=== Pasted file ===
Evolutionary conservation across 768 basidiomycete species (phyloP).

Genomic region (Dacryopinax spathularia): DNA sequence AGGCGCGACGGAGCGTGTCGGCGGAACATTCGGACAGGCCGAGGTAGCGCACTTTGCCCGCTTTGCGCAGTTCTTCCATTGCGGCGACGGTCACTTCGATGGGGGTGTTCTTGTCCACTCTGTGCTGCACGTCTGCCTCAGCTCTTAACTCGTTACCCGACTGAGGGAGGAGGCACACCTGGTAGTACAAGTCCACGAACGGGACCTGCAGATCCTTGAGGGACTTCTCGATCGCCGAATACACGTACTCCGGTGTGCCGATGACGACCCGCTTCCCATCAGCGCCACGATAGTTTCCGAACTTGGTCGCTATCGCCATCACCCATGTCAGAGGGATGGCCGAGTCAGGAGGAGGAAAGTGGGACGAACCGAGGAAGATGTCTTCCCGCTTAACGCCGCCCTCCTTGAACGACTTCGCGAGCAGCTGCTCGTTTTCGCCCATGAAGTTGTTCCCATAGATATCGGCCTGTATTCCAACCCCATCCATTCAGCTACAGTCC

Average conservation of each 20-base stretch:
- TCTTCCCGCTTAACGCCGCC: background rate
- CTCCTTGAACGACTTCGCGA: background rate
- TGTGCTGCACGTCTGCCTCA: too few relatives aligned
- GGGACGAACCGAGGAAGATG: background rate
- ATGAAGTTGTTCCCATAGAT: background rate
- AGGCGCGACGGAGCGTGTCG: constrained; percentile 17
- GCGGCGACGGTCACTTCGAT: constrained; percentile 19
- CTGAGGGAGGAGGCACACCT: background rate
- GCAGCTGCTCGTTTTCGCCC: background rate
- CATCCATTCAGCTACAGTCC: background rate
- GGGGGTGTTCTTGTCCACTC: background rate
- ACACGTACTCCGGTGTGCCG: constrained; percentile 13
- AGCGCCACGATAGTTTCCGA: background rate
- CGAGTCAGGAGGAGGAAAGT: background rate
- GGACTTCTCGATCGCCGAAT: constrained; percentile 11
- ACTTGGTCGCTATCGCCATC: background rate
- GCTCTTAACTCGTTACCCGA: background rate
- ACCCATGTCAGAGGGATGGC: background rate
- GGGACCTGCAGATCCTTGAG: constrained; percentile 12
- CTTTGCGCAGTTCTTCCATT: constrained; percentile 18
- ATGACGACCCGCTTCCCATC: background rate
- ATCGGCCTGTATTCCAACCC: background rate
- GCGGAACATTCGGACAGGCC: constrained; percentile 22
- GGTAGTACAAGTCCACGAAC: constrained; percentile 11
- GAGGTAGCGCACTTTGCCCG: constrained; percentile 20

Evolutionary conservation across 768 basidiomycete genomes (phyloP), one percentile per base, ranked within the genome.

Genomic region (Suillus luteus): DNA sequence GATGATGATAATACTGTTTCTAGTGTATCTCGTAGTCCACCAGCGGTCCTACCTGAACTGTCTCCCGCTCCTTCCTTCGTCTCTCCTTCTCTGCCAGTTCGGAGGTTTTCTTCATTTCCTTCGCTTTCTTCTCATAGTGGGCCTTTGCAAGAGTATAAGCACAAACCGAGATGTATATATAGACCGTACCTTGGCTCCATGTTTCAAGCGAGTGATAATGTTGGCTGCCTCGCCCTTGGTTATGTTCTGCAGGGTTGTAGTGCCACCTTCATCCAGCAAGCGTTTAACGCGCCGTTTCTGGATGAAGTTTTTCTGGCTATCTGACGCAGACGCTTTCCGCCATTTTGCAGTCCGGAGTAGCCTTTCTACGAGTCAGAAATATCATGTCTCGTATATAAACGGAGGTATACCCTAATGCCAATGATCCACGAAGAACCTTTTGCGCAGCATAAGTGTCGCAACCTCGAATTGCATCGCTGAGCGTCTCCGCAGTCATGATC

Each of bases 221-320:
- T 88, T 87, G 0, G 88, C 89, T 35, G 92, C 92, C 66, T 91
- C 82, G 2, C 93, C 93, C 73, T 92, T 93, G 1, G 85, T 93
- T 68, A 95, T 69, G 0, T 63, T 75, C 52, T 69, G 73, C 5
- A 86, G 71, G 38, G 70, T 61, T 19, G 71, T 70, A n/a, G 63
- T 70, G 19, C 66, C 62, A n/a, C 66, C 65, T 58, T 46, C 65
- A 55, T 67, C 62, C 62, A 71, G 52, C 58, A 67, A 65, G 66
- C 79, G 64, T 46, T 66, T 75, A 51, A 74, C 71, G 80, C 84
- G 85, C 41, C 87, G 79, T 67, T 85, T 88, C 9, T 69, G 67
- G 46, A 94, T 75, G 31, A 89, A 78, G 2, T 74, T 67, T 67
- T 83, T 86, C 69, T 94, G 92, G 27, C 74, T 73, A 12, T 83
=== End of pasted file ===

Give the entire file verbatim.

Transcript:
Evolutionary conservation across 768 basidiomycete species (phyloP).

Genomic region (Dacryopinax spathularia): DNA sequence AGGCGCGACGGAGCGTGTCGGCGGAACATTCGGACAGGCCGAGGTAGCGCACTTTGCCCGCTTTGCGCAGTTCTTCCATTGCGGCGACGGTCACTTCGATGGGGGTGTTCTTGTCCACTCTGTGCTGCACGTCTGCCTCAGCTCTTAACTCGTTACCCGACTGAGGGAGGAGGCACACCTGGTAGTACAAGTCCACGAACGGGACCTGCAGATCCTTGAGGGACTTCTCGATCGCCGAATACACGTACTCCGGTGTGCCGATGACGACCCGCTTCCCATCAGCGCCACGATAGTTTCCGAACTTGGTCGCTATCGCCATCACCCATGTCAGAGGGATGGCCGAGTCAGGAGGAGGAAAGTGGGACGAACCGAGGAAGATGTCTTCCCGCTTAACGCCGCCCTCCTTGAACGACTTCGCGAGCAGCTGCTCGTTTTCGCCCATGAAGTTGTTCCCATAGATATCGGCCTGTATTCCAACCCCATCCATTCAGCTACAGTCC

Average conservation of each 20-base stretch:
- TCTTCCCGCTTAACGCCGCC: background rate
- CTCCTTGAACGACTTCGCGA: background rate
- TGTGCTGCACGTCTGCCTCA: too few relatives aligned
- GGGACGAACCGAGGAAGATG: background rate
- ATGAAGTTGTTCCCATAGAT: background rate
- AGGCGCGACGGAGCGTGTCG: constrained; percentile 17
- GCGGCGACGGTCACTTCGAT: constrained; percentile 19
- CTGAGGGAGGAGGCACACCT: background rate
- GCAGCTGCTCGTTTTCGCCC: background rate
- CATCCATTCAGCTACAGTCC: background rate
- GGGGGTGTTCTTGTCCACTC: background rate
- ACACGTACTCCGGTGTGCCG: constrained; percentile 13
- AGCGCCACGATAGTTTCCGA: background rate
- CGAGTCAGGAGGAGGAAAGT: background rate
- GGACTTCTCGATCGCCGAAT: constrained; percentile 11
- ACTTGGTCGCTATCGCCATC: background rate
- GCTCTTAACTCGTTACCCGA: background rate
- ACCCATGTCAGAGGGATGGC: background rate
- GGGACCTGCAGATCCTTGAG: constrained; percentile 12
- CTTTGCGCAGTTCTTCCATT: constrained; percentile 18
- ATGACGACCCGCTTCCCATC: background rate
- ATCGGCCTGTATTCCAACCC: background rate
- GCGGAACATTCGGACAGGCC: constrained; percentile 22
- GGTAGTACAAGTCCACGAAC: constrained; percentile 11
- GAGGTAGCGCACTTTGCCCG: constrained; percentile 20

Evolutionary conservation across 768 basidiomycete genomes (phyloP), one percentile per base, ranked within the genome.

Genomic region (Suillus luteus): DNA sequence GATGATGATAATACTGTTTCTAGTGTATCTCGTAGTCCACCAGCGGTCCTACCTGAACTGTCTCCCGCTCCTTCCTTCGTCTCTCCTTCTCTGCCAGTTCGGAGGTTTTCTTCATTTCCTTCGCTTTCTTCTCATAGTGGGCCTTTGCAAGAGTATAAGCACAAACCGAGATGTATATATAGACCGTACCTTGGCTCCATGTTTCAAGCGAGTGATAATGTTGGCTGCCTCGCCCTTGGTTATGTTCTGCAGGGTTGTAGTGCCACCTTCATCCAGCAAGCGTTTAACGCGCCGTTTCTGGATGAAGTTTTTCTGGCTATCTGACGCAGACGCTTTCCGCCATTTTGCAGTCCGGAGTAGCCTTTCTACGAGTCAGAAATATCATGTCTCGTATATAAACGGAGGTATACCCTAATGCCAATGATCCACGAAGAACCTTTTGCGCAGCATAAGTGTCGCAACCTCGAATTGCATCGCTGAGCGTCTCCGCAGTCATGATC

Each of bases 221-320:
- T 88, T 87, G 0, G 88, C 89, T 35, G 92, C 92, C 66, T 91
- C 82, G 2, C 93, C 93, C 73, T 92, T 93, G 1, G 85, T 93
- T 68, A 95, T 69, G 0, T 63, T 75, C 52, T 69, G 73, C 5
- A 86, G 71, G 38, G 70, T 61, T 19, G 71, T 70, A n/a, G 63
- T 70, G 19, C 66, C 62, A n/a, C 66, C 65, T 58, T 46, C 65
- A 55, T 67, C 62, C 62, A 71, G 52, C 58, A 67, A 65, G 66
- C 79, G 64, T 46, T 66, T 75, A 51, A 74, C 71, G 80, C 84
- G 85, C 41, C 87, G 79, T 67, T 85, T 88, C 9, T 69, G 67
- G 46, A 94, T 75, G 31, A 89, A 78, G 2, T 74, T 67, T 67
- T 83, T 86, C 69, T 94, G 92, G 27, C 74, T 73, A 12, T 83